flip down casters like the one shown here but I’ve read they tend to fail
over time and they’re not cheap not to mention I don’t like the fact that they
stick out from the workbench anyhow I use some hex screws to attach the
casters and as you can see here the wheels protrude just past the legs so
the bench can move around freely while I secure the other casters I want to show
you how uneven my garage floor is not being level is one thing but having odd
slopes and dips like this one is a real challenge you can see here that my
wheels lose contact with the ground at times making the bench unstable that’s
why I’m going to add these heavy-duty leveling feet so I can not only
stabilize the outfeed table but also level it so it’s parallel with my table
saw for more info on these and all the materials that I used you’ll find
product links in the description below for the bottom and middle shelf I’m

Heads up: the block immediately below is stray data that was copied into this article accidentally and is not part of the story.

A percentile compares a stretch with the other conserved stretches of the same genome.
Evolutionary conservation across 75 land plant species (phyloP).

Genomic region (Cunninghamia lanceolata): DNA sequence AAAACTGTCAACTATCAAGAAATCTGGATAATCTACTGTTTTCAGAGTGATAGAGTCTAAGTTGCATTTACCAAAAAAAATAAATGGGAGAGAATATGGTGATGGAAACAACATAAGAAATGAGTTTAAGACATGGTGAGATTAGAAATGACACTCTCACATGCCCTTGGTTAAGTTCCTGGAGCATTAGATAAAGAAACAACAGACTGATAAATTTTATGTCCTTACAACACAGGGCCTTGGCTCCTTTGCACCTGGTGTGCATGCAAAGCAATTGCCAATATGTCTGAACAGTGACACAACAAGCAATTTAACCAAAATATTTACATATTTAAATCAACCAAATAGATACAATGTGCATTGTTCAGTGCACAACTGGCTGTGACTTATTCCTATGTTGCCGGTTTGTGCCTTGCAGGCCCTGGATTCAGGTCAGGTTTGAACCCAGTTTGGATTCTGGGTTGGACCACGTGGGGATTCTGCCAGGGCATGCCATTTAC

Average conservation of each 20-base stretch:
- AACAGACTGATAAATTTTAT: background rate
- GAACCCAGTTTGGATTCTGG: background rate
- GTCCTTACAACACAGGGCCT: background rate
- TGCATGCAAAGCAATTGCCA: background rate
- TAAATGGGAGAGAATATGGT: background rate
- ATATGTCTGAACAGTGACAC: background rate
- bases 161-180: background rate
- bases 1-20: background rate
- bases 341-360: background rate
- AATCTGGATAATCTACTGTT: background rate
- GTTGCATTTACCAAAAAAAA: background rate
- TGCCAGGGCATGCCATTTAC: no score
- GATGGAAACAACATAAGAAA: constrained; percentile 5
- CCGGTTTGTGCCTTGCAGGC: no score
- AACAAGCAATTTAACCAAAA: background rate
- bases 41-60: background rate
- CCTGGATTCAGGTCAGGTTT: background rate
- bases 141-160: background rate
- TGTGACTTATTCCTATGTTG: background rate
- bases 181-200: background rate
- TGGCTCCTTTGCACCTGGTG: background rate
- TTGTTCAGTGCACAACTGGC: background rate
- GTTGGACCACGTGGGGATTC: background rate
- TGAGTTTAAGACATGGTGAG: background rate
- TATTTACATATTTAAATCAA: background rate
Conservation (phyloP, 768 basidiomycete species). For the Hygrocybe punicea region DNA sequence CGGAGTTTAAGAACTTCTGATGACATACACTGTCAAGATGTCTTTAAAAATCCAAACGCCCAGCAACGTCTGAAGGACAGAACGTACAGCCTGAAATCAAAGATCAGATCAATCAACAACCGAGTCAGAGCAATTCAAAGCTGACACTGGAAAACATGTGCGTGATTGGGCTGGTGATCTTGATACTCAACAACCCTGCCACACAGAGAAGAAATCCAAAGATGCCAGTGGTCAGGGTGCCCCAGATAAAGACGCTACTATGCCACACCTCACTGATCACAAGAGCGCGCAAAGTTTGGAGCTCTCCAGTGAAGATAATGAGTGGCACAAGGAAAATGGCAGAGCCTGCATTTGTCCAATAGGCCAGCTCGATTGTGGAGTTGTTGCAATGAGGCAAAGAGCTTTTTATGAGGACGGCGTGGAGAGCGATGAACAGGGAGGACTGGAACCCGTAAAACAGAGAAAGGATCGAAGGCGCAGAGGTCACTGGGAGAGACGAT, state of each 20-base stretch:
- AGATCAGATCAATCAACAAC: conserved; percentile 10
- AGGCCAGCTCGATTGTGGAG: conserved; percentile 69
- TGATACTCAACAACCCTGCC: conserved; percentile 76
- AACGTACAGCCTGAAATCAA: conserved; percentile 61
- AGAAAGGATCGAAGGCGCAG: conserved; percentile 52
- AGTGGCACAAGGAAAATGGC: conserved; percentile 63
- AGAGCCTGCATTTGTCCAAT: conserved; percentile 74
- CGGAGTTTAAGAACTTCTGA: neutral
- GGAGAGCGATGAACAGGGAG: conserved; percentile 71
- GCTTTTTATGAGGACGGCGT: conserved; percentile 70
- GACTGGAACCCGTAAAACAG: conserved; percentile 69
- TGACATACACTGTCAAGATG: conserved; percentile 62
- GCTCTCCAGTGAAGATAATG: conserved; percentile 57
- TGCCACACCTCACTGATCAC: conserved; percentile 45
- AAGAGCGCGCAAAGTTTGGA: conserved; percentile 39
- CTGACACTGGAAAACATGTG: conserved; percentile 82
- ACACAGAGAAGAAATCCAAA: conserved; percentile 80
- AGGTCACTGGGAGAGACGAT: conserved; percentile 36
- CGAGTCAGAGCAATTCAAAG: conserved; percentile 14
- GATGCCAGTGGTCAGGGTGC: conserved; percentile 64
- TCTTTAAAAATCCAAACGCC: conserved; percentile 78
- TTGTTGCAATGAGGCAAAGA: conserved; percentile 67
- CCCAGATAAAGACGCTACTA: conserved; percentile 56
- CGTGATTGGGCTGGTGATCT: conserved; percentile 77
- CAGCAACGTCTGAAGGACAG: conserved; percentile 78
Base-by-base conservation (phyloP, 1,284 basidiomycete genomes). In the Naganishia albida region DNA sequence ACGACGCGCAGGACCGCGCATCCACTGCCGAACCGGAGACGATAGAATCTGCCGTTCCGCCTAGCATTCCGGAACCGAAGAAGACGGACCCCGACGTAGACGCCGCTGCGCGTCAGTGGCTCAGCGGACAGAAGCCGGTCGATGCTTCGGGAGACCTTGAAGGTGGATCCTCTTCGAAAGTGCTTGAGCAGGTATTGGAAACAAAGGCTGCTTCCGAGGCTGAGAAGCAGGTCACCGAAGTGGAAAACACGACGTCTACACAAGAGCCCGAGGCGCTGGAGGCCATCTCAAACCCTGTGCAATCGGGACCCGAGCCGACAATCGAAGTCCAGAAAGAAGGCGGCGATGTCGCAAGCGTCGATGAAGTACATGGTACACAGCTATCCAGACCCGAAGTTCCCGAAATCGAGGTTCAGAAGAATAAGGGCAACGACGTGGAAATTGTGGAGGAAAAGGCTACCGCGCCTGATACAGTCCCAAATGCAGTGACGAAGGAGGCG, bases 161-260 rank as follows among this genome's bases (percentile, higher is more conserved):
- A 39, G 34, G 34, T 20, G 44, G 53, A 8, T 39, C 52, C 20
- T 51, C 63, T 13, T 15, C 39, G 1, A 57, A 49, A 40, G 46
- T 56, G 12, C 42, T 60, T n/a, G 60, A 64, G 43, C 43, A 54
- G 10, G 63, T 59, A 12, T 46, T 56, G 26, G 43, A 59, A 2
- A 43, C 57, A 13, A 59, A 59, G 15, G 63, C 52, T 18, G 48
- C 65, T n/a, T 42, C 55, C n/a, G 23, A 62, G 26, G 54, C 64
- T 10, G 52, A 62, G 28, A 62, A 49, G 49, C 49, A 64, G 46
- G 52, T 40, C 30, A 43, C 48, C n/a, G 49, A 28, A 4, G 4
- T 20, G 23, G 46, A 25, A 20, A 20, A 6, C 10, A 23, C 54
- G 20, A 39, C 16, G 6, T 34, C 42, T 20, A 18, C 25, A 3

using half-inch MDF because it’s cheaper than plywood and these really shouldn’t
get much abuse I had all my panels cut down at the lumber store leaving them
slightly oversized so I could then cut them down to their final size in the
shop this way I get a nice clean cut for the top of the workbench
I want a smooth slick nonstick surface so I’m going to try black melamine a lot
of people ask how to get a clean cut when it comes to melamine and here you
can see I’m using painters tape to help avoid chipping you can also lightly
score the surface before fully cutting it but by far the best way to get a
clean cut is to use a sharp melamine specific blade like this one I cut the
top so it would overhang the frame on all four sides I know I’ll end up using
this as a workbench and I want to have the flexibility to be able to easily
clamp stuff down after checking that the overhang was even on all sides I use
pocket screws to attach the top from underneath since this is quite an
awkward position and hard to see I finished driving all the screws by hand
so I wouldn’t overdrive them to hide those unsightly melamine edges and offer
some additional protection I’m going to trim the edges with some poplar a
hardwood like oak or maple would be even better as poplar is relatively soft
compared to those but for some reason I really like poplar and it’s a little
more affordable I applied a generous amount of melamine glue and temporarily
secured it with a few Brad nails I’ll then throw on some clamps I’ll be honest